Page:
Bob Dylan blames vertigo and COVID protocols for autopen fiasco: “Using a machine was an error in judgment”
“The idea of using an auto-pen was suggested to me, along with the assurance that this kind of thing is done ‘all the time’”
Credit: Graham Wiltshire / Getty
Bob Dylan has come forward following the outcry for his use of an autopen on 900 ‘signed’ copies of his new book and recent artwork prints.
In a statement posted on his Facebook page, Dylan explained that a combination of circumstances had prevented him from actually signing the works. “…in 2019 I had a bad case of vertigo and it continued into the pandemic years,” he wrote, adding that he required a crew of five to enable signing sessions.
Dylan then claimed that he and his crew were unable to “find a safe and workable way” to complete the signing sessions during the coronavirus pandemic. “So, during the pandemic, it was impossible to sign anything and the vertigo didn’t help,” he continued, explaining, “With contractual deadlines looming, the idea of using an auto-pen was suggested to me, along with the assurance that this kind of thing is done ‘all the time’ in the art and literary worlds.”
“Using a machine was an error in judgment and I want to rectify it immediately. I’m working with Simon & Schuster and my gallery partners to do just that.”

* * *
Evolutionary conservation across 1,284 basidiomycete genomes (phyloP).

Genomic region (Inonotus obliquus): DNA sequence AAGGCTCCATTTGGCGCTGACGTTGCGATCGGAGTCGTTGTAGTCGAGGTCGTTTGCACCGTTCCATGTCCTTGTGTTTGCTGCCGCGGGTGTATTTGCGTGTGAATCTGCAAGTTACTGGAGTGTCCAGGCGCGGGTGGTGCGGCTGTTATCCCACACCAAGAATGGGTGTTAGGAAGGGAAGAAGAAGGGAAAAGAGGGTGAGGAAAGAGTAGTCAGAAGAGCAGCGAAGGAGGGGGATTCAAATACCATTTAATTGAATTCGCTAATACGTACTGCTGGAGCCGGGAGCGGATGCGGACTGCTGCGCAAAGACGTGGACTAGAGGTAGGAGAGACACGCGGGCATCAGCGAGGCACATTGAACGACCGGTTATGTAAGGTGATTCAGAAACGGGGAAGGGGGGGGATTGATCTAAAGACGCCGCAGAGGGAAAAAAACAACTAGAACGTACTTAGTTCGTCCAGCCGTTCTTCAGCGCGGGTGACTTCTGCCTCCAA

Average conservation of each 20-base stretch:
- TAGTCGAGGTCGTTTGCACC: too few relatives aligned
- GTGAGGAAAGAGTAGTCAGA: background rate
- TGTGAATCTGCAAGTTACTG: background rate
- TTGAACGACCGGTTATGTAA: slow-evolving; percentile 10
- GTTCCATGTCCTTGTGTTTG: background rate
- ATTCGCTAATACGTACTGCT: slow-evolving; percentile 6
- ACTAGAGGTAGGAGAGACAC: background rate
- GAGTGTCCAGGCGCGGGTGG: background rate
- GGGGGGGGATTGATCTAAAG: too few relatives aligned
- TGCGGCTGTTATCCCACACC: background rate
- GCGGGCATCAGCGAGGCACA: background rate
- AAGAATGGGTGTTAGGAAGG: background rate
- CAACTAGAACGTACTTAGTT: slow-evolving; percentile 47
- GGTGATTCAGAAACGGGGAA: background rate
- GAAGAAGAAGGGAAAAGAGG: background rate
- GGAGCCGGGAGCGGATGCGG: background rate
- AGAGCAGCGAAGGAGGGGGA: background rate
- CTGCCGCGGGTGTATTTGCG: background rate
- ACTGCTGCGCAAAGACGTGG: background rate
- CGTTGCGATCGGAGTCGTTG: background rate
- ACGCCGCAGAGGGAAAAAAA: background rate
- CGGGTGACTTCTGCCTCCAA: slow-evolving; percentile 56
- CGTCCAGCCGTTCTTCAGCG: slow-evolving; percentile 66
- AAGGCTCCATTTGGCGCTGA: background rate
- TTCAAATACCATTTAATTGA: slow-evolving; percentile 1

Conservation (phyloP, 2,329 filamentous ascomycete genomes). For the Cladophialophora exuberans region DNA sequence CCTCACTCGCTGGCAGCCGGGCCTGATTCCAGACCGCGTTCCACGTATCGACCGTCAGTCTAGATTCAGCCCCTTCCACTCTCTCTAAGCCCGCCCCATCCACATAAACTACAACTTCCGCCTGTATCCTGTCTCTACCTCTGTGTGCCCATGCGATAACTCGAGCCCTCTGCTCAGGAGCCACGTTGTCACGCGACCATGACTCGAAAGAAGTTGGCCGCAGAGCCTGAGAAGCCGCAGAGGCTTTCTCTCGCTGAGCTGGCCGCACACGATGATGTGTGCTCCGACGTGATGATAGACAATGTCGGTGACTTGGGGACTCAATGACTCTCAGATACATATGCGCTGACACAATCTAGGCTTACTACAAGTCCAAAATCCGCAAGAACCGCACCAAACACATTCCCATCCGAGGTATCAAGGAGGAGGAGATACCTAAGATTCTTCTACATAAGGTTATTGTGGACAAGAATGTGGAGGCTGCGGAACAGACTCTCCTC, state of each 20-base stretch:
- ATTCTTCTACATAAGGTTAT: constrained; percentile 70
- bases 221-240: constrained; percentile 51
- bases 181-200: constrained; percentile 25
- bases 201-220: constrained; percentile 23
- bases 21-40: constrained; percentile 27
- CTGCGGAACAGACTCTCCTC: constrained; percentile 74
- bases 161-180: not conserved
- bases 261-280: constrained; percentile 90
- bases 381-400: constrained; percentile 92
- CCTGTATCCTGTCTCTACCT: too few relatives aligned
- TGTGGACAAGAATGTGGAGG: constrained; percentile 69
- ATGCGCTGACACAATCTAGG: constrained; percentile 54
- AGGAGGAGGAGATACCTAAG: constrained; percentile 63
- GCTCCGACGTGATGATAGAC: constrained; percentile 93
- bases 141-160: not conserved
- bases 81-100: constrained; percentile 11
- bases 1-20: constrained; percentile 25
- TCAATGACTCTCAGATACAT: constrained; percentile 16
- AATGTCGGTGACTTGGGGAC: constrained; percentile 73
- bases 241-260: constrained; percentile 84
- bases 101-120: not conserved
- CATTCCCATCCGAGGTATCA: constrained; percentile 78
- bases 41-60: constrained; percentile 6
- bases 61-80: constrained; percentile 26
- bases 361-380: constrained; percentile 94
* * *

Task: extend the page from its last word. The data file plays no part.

To my fans and followers, I’ve been made aware that there’s some controversy about signatures on some of my recent…
The fiasco saw publishing company Simon and Schuster issuing refunds to customers after admitting that the books contained replica signatures despite being advertised as being hand-signed by the artist himself. Each copy had been sold at $600 and contained a special note from CEO Jonathan Karp that touts the copy as “hand-signed by Bob Dylan.”
The authenticity of the autographs came into question when customers began comparing signatures on social media. In the aftermath of the discovery, copies that were listed for sale online were taken down, with several listings having as much as $6,000 for a copy.
Dylan’s The Philosophy of Modern Song was released on 1 November and consists of a number of essays and anecdotes regarding the folk artist’s discography and the music that inspired him throughout his career.
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